The Economy of The United States

The Economy of The United States

American Economy

Economy - overview: The US has the largest and most technologically powerful economy in the world, with a per capita GDP of $48,000. In this market-oriented economy, private individuals and business firms make most of the decisions, and the federal and state governments buy needed goods and services predominantly in the private marketplace. US business firms enjoy greater flexibility than their counterparts in Western Europe and Japan in decisions to expand capital plant, to lay off surplus workers, and to develop new products. At the same time, they face higher barriers to enter their rivals' home markets than foreign firms face entering US markets. US firms are at or near the forefront in technological advances, especially in computers and in medical, aerospace, and military equipment; their advantage has narrowed since the end of World War II. The onrush of technology largely explains the gradual development of a "two-tier labor market" in which those at the bottom lack the education and the professional/technical skills of those at the top and, more and more, fail to get comparable pay raises, health insurance coverage, and other benefits. Since 1975, practically all the gains in household income have gone to the top 20% of households. The war in March-April 2003 between a US-led coalition and Iraq, and the subsequent occupation of Iraq, required major shifts in national resources to the military. Hurricane Katrina caused extensive damage in the Gulf Coast region in August 2005, but had a small impact on overall GDP growth for the year. Soaring oil prices between 2005 and the first half of 2008 threatened inflation and unemployment, as higher gasoline prices ate into consumers' budgets. Imported oil accounts for about two-thirds of US consumption. Long-term problems include inadequate investment in economic infrastructure, rapidly rising medical and pension costs of an aging population, sizable trade and budget deficits, and stagnation of family income in the lower economic groups. The merchandise trade deficit reached a record $847 billion in 2007, but declined to $810 billion in 2008, as a depreciating exchange rate for the dollar against most major currencies discouraged US imports and made US exports more competitive abroad. The global economic downturn, the sub-prime mortgage crisis, investment bank failures, falling home prices, and tight credit pushed the United States into a recession by mid-2008. To help stabilize financial markets, the US Congress established a $700 billion Troubled Asset Relief Program (TARP) in October 2008. The government used some of these funds to purchase equity in US banks and other industrial corporations. In January 2009 the US Congress passed and President Barack OBAMA signed a bill providing an additional $787 billion fiscal stimulus - two-thirds on additional spending and one-third on tax cuts - to create jobs and to help the economy recover.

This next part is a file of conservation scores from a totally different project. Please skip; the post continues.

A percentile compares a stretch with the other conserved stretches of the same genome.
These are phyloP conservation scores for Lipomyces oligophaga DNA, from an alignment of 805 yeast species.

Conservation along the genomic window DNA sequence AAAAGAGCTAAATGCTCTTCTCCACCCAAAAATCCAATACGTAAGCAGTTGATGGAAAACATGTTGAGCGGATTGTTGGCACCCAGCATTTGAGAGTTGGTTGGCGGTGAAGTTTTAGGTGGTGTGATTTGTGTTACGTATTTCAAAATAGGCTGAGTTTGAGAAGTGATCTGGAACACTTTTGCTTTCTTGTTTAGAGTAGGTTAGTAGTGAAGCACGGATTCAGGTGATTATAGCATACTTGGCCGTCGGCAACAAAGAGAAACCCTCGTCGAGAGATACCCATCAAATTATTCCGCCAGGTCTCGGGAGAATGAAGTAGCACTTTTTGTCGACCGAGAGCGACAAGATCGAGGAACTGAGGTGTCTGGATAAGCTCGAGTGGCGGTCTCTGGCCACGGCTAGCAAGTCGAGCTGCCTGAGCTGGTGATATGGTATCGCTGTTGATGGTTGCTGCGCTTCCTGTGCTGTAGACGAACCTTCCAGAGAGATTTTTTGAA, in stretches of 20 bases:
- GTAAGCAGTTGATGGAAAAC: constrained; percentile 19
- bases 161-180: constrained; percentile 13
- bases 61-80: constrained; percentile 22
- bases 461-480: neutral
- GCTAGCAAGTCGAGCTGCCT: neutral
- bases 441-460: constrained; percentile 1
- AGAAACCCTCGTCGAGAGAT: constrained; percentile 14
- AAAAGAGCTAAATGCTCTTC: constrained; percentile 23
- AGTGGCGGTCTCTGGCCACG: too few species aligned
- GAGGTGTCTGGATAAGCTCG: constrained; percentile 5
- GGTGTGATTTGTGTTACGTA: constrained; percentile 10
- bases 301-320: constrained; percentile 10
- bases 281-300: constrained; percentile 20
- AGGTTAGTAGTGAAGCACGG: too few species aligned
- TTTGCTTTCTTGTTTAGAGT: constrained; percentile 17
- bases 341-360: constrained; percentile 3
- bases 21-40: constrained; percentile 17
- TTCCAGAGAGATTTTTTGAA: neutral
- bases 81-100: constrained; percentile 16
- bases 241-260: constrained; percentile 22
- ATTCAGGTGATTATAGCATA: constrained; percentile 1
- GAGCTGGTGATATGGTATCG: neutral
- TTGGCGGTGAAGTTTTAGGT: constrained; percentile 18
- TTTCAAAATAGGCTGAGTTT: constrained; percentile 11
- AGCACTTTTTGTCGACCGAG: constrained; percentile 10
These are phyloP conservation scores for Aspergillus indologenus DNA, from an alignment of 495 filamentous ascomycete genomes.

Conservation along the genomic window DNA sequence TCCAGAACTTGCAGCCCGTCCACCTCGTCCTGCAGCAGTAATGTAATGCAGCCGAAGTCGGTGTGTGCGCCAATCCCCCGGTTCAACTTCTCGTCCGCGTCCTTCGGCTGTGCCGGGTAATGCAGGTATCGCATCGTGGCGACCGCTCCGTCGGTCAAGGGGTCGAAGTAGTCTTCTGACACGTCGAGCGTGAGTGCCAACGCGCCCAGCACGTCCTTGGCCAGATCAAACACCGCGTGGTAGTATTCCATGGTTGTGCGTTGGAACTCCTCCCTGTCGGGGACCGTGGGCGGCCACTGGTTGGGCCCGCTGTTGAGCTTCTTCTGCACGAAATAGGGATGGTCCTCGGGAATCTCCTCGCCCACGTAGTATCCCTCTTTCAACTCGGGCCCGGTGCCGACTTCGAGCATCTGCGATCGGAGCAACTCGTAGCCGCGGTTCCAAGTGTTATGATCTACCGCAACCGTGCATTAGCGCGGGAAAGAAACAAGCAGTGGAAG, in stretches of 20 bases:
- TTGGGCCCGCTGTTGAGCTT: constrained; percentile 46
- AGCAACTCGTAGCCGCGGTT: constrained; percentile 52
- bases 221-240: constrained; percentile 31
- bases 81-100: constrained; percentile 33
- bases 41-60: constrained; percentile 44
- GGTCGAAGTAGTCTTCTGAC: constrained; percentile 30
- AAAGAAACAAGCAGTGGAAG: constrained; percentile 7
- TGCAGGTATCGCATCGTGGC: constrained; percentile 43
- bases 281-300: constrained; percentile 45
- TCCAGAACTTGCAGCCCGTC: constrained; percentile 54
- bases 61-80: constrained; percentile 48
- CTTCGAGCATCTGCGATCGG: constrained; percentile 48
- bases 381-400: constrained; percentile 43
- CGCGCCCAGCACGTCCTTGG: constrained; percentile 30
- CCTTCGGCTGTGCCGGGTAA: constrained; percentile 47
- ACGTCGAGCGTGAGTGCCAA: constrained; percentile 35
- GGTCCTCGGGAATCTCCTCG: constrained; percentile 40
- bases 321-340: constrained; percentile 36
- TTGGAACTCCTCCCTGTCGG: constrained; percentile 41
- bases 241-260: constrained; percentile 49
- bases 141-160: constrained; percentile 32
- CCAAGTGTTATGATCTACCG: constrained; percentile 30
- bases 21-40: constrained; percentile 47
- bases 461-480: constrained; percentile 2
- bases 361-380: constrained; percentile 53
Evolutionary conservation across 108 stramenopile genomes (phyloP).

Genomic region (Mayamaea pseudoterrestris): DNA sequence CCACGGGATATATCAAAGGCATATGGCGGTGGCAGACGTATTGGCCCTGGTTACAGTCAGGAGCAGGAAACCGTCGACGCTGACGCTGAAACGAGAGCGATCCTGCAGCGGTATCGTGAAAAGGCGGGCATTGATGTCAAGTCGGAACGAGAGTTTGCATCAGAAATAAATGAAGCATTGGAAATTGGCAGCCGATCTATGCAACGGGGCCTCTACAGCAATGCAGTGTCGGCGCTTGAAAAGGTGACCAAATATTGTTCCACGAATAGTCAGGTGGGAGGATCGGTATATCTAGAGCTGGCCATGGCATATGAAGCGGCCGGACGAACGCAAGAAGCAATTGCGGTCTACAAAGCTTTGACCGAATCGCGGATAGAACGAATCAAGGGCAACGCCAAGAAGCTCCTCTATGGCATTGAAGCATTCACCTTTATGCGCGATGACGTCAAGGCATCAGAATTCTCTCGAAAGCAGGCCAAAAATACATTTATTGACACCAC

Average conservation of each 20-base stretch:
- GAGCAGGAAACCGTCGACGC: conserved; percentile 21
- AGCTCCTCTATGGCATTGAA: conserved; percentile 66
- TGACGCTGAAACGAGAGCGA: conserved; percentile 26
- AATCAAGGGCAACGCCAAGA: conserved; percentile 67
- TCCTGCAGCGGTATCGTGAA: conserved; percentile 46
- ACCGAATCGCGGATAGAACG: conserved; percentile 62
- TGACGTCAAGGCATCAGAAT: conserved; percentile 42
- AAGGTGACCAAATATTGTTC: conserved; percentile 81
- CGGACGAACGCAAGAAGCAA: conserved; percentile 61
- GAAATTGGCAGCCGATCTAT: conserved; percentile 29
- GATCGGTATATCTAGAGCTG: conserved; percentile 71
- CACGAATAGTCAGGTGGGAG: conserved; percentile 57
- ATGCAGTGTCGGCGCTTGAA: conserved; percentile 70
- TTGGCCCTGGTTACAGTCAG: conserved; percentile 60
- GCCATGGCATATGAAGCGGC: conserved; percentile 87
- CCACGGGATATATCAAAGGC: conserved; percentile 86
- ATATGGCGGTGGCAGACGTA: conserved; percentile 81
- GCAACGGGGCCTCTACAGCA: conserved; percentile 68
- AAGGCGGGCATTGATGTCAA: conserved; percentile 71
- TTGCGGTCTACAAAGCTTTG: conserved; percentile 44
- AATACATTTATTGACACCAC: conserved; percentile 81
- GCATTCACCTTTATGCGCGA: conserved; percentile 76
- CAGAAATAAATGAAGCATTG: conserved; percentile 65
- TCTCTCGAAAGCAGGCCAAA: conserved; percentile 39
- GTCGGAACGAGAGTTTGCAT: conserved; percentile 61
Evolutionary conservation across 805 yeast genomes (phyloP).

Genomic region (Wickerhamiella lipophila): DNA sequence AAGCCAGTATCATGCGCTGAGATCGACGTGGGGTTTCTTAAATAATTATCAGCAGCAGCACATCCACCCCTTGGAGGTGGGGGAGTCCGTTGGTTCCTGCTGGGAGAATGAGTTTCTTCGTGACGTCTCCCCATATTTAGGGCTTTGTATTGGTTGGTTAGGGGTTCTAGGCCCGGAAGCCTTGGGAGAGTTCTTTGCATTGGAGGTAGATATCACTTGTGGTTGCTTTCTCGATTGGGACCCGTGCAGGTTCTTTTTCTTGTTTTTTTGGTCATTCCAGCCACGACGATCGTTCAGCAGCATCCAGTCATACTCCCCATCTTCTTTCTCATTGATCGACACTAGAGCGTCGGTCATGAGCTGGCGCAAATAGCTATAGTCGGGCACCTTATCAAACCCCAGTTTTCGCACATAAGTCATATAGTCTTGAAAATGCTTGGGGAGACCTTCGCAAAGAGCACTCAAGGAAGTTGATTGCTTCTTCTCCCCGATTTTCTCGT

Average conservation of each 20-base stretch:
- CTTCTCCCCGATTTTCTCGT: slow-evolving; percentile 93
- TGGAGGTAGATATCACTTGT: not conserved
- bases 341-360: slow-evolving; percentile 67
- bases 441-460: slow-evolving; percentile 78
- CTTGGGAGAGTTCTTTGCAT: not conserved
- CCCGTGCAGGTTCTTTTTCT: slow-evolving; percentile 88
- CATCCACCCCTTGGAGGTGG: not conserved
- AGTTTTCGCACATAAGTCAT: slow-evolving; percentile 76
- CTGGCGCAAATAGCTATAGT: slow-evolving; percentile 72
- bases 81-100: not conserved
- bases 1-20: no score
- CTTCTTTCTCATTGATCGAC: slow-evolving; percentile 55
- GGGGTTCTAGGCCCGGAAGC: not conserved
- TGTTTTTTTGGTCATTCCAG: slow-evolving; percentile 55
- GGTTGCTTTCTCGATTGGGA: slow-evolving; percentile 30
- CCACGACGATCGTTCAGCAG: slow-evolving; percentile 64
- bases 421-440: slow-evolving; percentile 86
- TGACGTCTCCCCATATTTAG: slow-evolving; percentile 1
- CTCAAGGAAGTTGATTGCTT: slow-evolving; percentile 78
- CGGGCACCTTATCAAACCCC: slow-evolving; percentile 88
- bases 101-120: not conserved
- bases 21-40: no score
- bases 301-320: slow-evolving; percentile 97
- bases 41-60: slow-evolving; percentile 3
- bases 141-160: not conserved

GDP - real growth rate: 1.3% (2008 est.) 2% (2007 est.) 2.8% (2006 est.)

GDP - per capita:

GDP - composition by sector: agriculture: 1.2% industry: 19.6% services: 79.2% (2008 est.)

Population below poverty line:

Household income or consumption by percentage share: lowest 10%: 2% highest 10%: 30% (2007 est.)